Contents
Bindings
Introduction
Overview
Global Bindings
Local Bindings
Mutually Recursive Bindings
Binding Attributes

Introduction

This article discusses bindings (similar to variable declarations in imperative languages) in Ela.

Overview

Unlike imperative languages Ela doesn't have a concept of variables. Instead like other functional languages Ela has a concept of binding. Binding basically binds an expression to a given name. Unlike variables which can change their values through the code bindings are always immutable. There is no support for mutable variables in Ela. Also Ela even doesn't have a so called assignment operator. An operator = which you can see in bindings is a special form that is only used to bind an expression to a name:
x = 2
x = 3 //Not a valid Ela code!
Function definitions however can have several bodies, if a function is defined by pattern matching, e.g.:
x /. 0 = 0
x /. y = x `div` y
We have implemented a safe division operator that has a special entry for the case when a second argument is zero.
Another important difference from imperative languages is that the order of bindings in Ela is not significant. This is true for functions and for all other bindings as well. For example, the following code is valid:
fun x = x + y
y = 12
The order in which bindings are evaluated is implementation defined and you shouldn't rely on it in your code. However, top level in Ela can also contain expressions, and expressions are always evaluated after all bindings:
fun x = x + y
fun 4
y = 12 //The result is: 16
In the program above a result of evaluation fun 4 is not ignored and a number 16 is returned as a result of this program.
Bindings in Ela, like in many other, languages have a lexical scoping. Global bindings in a module are by default included in the export list and can be referenced from other modules.
Another important thing to remember about bindings in Ela is that names used in bindings should never start with a capital letter. The following code is not a name binding:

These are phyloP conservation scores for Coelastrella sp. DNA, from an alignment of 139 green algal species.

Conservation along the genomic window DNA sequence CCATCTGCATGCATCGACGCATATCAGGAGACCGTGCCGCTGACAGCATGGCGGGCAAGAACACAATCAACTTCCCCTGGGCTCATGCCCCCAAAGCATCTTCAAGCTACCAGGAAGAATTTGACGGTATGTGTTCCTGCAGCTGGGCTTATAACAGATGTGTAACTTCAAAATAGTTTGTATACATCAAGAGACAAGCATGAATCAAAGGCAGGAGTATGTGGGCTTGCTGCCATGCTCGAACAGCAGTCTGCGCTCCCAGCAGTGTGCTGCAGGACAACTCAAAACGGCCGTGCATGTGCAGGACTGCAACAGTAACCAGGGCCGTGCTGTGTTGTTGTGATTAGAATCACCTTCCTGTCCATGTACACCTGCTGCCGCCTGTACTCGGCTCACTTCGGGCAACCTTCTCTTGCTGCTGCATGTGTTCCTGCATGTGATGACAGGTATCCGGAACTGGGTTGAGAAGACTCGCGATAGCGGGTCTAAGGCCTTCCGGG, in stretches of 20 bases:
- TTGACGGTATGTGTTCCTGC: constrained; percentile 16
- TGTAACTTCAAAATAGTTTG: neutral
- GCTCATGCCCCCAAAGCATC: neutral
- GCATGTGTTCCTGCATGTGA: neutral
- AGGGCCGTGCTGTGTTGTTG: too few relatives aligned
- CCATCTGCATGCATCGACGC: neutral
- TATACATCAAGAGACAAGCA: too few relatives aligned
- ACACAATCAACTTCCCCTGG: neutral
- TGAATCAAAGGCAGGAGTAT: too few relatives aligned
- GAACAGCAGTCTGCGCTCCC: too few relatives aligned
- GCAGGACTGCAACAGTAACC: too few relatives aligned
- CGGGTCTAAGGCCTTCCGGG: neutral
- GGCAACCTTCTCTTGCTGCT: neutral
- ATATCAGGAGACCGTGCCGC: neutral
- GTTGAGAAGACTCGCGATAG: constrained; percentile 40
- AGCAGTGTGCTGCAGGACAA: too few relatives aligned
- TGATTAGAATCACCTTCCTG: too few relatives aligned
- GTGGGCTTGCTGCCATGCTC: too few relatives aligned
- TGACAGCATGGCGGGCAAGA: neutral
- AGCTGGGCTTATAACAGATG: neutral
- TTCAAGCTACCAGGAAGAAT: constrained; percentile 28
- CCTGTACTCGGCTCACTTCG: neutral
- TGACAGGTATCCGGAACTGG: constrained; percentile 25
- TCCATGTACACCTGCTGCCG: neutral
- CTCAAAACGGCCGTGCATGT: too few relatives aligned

Foo = 42
This is because identifiers that start with a capital letter are used for constructor symbols.

Global Bindings

Global bindings have the following syntax:
pattern = expr

//Guarded equations
pattern "|" guard  = expr { "|" guard = expr }
        "|" "else" = expr
The most common case of pattern is an identifier, however, it can be any supported pattern:
x = 2
(x::xs) = [1..10]
(Foo x,(1,[y,z])) = (Foo 42,(1,[3,4]))
_ = () //Here we simply ignore the value of right-hand expression
One can also use guards in bindings:
y = 0
x | y > 0 = y
  | else  = 0
This code is equivalent to the following:
x = if y > 0 then y else 0
An else clause is mandatory. The rest of the syntax is pretty similar to the one used in Haskell.
Also bindings (global and local) can have an optional header. A header is used to specify attributes (such as private or qualified) for a binding. The header is only valid for bindings where the head symbol is an identifier:
sum # private
sum x y = x + y
In the example below we have declared a global sum function and marked it as private (so it won't be included in the module export list).

Local Bindings

Local bindings can be declared using two constructs - let/in and where. Binding made using let/in have the following syntax:
"let" pattern = expr "in" expr

//Guarded equations
"let" pattern "|" guard  = expr { "|" guard = expr }
              "|" "else" = expr
 "in" expr
The syntax is similar to the one used for global bindings except of a mandatory let keyword and in clause. The in clause should contain an expression in which (and only in which) the binding will be visible, e.g.:
let x = 2 in x*2
y = x //Error ELA302: Name 'x' is not defined
Bindings done using let/in are effectively expressions and always yield a value - this value is a result of evaluation of an expression inside in clause.
These bindings can appear both at top level and in local levels.
Bindings done using where have the following syntax:
expr
 "where" pattern = expr

//Guarded equations
expr
 "where" pattern "|" guard  = expr { "|" guard = expr }
                 "|" "else" = expr
The syntax is similar to the let bindings, however, where bindings follow mathematical notation and are placed after an expression in which they are used. Also a where clause should be indented further than an expression in which it is used (at least by one space).
These bindings also always yield a value which is a value of evaluation of the expression preceeding where clause.
A simple example of a where binding:
x 
 where x = 2
Which is completely equivalent to:
let x = 2 in x

Mutually Recursive Bindings

As it was mentioned before, all bindings in Ela are mutually recursive - including local bindings and top level bindings. No additional keywords or declaration constructs are required:
take (x::xs) = x :: skip xs
take []      = []

skip (_::xs) = take xs 
skip []      = []

Binding Attributes

Currently Ela supports the following attributes in binding headers:
private A binding is private and not included in the module export list (valid only on global bindings).
qualified A binding will not be imported automatically and should be always qualified with a module alias.
nowarnings Suppress all warnings for the function.